If you’ve been following the news on RTA’s budget crisis, and its deliberations this Tuesday by its Board Finance Committee to raise fares 11% then you’re probably wondering what could forestall the increase (and related 3% cut of bus routes).
Last week, Greater Cleveland Regional Transit Authority Chief Executive Officer and General Manager Joe Calabrese pointed the finger at the Ohio Department of Transportation which has cut its contribution to statewide transit from $43 million (in 2000) to $7 million today.
He noted that the state recognized in 2014 that its support was heading in the wrong direction, when it hired national transportation expert, Nelson/Nygaard to work out how it could improve the situation. The 2014 Statewide Transit Needs Study identified a need for a 10% increase in funding for transit.
When the Transit Needs Study was released in Cleveland, GCBL reported, 2,000 transit users were surveyed across the state and said they want greater frequency, expanded hours, and more places that are linked by transit.
“Unfortunately,” Calabrese said, “the state budget didn’t move.”
“I don’t know how to help those most affected at the fare box,” he added.
Long term, the answer could be for employers to locate where transit and workforce co-exist, he said, and for companies to also subsidize transit (such as the new, federal tax incentive for transit or to offer a direct reimbursement).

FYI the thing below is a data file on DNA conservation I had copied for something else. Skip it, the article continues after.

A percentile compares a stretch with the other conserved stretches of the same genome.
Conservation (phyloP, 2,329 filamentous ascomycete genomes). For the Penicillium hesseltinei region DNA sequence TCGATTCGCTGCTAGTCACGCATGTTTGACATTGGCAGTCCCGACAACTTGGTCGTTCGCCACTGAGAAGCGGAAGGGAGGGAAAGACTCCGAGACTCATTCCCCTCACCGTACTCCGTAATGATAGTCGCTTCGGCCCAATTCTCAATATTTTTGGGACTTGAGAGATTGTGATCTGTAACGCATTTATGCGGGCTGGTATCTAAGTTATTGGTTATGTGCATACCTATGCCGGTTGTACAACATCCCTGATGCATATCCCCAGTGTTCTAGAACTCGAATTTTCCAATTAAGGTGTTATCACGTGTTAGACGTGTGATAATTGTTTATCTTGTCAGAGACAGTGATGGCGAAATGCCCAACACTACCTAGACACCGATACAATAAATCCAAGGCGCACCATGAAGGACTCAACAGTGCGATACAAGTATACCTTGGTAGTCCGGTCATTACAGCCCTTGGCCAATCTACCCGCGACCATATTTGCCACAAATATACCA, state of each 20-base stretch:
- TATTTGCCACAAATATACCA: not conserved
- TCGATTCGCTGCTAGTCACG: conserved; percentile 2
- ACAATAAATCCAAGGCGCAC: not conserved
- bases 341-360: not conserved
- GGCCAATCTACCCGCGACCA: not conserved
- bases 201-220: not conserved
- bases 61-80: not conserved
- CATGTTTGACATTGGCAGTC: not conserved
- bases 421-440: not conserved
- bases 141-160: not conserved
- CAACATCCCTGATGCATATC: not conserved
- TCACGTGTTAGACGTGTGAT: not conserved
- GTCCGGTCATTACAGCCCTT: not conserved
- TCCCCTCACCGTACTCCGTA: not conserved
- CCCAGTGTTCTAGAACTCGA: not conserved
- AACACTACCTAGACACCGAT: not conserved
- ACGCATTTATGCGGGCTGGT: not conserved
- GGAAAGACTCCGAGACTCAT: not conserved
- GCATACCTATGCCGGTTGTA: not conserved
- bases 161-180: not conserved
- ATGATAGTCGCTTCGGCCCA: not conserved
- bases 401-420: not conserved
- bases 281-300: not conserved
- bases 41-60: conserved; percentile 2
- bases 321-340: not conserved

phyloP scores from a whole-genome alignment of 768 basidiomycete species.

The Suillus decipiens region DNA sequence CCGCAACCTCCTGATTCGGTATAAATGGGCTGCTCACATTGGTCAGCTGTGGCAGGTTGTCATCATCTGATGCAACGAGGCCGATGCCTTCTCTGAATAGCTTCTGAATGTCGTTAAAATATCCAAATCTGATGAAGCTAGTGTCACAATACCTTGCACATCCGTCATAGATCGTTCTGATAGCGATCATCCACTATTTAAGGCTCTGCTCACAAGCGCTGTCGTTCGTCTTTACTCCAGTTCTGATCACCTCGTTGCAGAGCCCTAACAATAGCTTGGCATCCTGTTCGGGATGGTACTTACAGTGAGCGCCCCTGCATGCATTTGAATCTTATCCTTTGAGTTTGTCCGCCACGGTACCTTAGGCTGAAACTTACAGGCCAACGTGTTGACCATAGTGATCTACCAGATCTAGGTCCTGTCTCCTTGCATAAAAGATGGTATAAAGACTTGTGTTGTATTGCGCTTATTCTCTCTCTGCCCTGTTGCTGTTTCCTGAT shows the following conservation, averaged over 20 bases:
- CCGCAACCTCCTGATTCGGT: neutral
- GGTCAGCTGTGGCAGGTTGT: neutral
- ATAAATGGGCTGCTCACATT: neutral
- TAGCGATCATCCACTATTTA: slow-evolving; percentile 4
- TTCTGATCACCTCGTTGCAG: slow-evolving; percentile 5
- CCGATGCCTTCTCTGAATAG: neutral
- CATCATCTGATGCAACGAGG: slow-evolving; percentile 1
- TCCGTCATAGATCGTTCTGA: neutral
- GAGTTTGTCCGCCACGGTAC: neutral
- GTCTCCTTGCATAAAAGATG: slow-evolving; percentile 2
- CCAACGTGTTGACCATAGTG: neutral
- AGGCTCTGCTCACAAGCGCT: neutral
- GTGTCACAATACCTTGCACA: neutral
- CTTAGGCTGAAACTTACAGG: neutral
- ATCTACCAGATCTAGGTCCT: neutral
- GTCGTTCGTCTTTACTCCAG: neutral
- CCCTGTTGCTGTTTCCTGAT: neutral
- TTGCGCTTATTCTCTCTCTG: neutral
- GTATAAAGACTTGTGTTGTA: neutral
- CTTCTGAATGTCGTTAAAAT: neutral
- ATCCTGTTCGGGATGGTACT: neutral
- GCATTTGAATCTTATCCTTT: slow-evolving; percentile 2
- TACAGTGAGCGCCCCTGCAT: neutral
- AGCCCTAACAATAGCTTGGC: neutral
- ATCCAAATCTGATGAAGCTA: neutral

“It’s important that employers locate where we can best serve them,” Calabrese said. “If you’re an employer who subsidizes parking, then subsidize transit. Don’t treat transit like a second class citizen.”
When asked about expanding transit, Calabrese talked about the ability of the 2008 Euclid Corridor and the 2015 Cleveland State University line, a $20 million investment in a new streetscape and bigger buses on Clifton Boulevard.
“The HealthLine provides better service with 16 buses," Calabrese says. “Before, I was running 28 buses on the #6 line.”
Short term, Calabrese hopes that concerned citizens call or write their state legislators about the need to improve transit funding. Back in 2013, it looked like Northeast Ohio leaders and ODOT agreed, but it didn’t translate into action at the important transportation and infrastructure committees at the Statehouse around budget negotiations.
At the time, GCBL's David Beach wrote: "The bottom line is that public transit is not a charity or a frill. It’s a necessity for making great cities and a resilient society. It will be an increasingly essential part of our future. And it already is an issue that affects most people in Ohio, as the service areas of Ohio’s 10 largest transit systems encompass 52% of the state’s population."